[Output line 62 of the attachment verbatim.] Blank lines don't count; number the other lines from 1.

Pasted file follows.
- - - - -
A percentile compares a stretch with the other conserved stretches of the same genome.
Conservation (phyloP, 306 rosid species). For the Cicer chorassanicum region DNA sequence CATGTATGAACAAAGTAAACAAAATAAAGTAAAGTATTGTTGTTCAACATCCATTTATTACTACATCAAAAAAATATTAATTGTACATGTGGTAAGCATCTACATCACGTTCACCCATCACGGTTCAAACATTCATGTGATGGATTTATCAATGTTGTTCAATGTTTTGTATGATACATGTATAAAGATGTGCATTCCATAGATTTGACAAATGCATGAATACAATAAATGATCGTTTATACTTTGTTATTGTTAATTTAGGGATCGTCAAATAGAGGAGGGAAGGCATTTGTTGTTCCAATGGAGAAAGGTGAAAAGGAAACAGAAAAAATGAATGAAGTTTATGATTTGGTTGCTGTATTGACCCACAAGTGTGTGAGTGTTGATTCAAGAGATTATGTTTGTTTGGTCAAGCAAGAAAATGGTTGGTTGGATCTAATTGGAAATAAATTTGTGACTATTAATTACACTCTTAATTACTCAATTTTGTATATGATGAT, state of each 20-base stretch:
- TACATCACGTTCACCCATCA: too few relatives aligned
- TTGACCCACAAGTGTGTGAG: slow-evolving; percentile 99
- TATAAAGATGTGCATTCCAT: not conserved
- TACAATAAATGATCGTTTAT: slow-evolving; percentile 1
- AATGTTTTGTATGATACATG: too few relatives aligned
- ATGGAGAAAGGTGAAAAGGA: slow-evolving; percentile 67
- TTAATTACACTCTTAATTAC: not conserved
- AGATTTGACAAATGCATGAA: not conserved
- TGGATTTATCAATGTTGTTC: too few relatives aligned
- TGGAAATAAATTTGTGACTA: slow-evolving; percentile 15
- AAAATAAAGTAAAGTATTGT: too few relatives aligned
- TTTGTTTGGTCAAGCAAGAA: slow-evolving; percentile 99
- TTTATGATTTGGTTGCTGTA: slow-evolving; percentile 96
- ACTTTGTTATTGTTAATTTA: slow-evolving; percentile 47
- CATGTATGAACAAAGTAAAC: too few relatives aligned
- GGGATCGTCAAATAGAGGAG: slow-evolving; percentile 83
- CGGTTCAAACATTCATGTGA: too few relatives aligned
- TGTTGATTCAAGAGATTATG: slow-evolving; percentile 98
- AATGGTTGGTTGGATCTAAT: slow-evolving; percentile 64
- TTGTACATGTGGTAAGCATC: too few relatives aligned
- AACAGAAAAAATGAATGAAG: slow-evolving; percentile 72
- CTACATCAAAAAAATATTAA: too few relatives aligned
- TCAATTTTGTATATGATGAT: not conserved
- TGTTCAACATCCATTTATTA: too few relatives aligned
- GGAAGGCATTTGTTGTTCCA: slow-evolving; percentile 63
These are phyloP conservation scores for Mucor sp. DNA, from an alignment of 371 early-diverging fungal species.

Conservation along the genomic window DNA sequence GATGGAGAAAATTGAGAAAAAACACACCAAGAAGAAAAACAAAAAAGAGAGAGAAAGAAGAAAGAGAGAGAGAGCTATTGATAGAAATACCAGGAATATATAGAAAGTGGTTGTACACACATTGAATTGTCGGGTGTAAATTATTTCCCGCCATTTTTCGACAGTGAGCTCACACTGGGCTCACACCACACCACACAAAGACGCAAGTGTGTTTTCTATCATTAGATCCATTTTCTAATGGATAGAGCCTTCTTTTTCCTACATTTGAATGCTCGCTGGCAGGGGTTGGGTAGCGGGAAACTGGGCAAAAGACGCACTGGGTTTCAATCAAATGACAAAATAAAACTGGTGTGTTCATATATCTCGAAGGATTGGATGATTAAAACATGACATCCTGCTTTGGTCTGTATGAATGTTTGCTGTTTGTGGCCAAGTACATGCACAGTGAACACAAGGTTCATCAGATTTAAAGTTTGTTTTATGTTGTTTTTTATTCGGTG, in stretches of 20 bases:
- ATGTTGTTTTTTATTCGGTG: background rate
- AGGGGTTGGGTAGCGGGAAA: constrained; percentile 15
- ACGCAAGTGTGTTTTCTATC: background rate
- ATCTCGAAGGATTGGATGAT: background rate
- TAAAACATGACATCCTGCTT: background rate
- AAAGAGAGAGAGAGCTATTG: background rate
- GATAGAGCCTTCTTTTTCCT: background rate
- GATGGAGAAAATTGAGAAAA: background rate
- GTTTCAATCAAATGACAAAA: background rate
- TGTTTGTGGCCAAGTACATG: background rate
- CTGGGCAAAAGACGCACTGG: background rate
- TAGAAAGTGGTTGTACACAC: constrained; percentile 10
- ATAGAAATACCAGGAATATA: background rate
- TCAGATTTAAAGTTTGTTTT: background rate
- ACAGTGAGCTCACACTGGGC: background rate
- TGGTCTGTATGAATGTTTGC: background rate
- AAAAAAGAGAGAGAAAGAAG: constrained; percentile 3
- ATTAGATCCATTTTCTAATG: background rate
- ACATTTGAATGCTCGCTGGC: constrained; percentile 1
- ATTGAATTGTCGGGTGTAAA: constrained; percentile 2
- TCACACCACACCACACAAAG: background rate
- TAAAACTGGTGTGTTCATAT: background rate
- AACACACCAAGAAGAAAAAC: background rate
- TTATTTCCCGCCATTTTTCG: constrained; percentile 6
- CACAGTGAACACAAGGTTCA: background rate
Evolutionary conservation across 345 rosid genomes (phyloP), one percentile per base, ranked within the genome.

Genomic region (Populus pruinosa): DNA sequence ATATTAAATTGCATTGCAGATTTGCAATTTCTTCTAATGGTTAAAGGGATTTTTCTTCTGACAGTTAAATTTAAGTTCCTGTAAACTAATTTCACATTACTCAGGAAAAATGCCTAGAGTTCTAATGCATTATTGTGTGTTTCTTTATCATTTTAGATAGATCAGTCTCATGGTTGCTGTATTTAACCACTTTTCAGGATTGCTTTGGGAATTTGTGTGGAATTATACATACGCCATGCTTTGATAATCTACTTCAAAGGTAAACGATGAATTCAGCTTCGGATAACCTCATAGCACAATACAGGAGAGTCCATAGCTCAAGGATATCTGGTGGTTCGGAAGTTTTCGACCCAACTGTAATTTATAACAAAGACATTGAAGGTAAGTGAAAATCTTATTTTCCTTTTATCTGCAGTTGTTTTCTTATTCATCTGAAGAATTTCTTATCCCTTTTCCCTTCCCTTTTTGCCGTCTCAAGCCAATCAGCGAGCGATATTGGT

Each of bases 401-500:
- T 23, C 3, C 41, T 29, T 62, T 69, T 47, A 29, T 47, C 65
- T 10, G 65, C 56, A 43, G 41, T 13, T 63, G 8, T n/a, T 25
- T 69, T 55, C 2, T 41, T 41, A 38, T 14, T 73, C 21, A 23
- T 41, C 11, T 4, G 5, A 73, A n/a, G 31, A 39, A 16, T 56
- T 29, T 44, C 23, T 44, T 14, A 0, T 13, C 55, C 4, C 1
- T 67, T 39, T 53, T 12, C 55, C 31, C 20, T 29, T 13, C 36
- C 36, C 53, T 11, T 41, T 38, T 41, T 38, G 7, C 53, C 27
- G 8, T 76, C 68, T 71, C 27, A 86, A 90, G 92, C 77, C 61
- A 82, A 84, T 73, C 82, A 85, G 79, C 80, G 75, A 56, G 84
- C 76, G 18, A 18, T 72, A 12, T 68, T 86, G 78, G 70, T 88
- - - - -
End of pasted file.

- T 29, T 44, C 23, T 44, T 14, A 0, T 13, C 55, C 4, C 1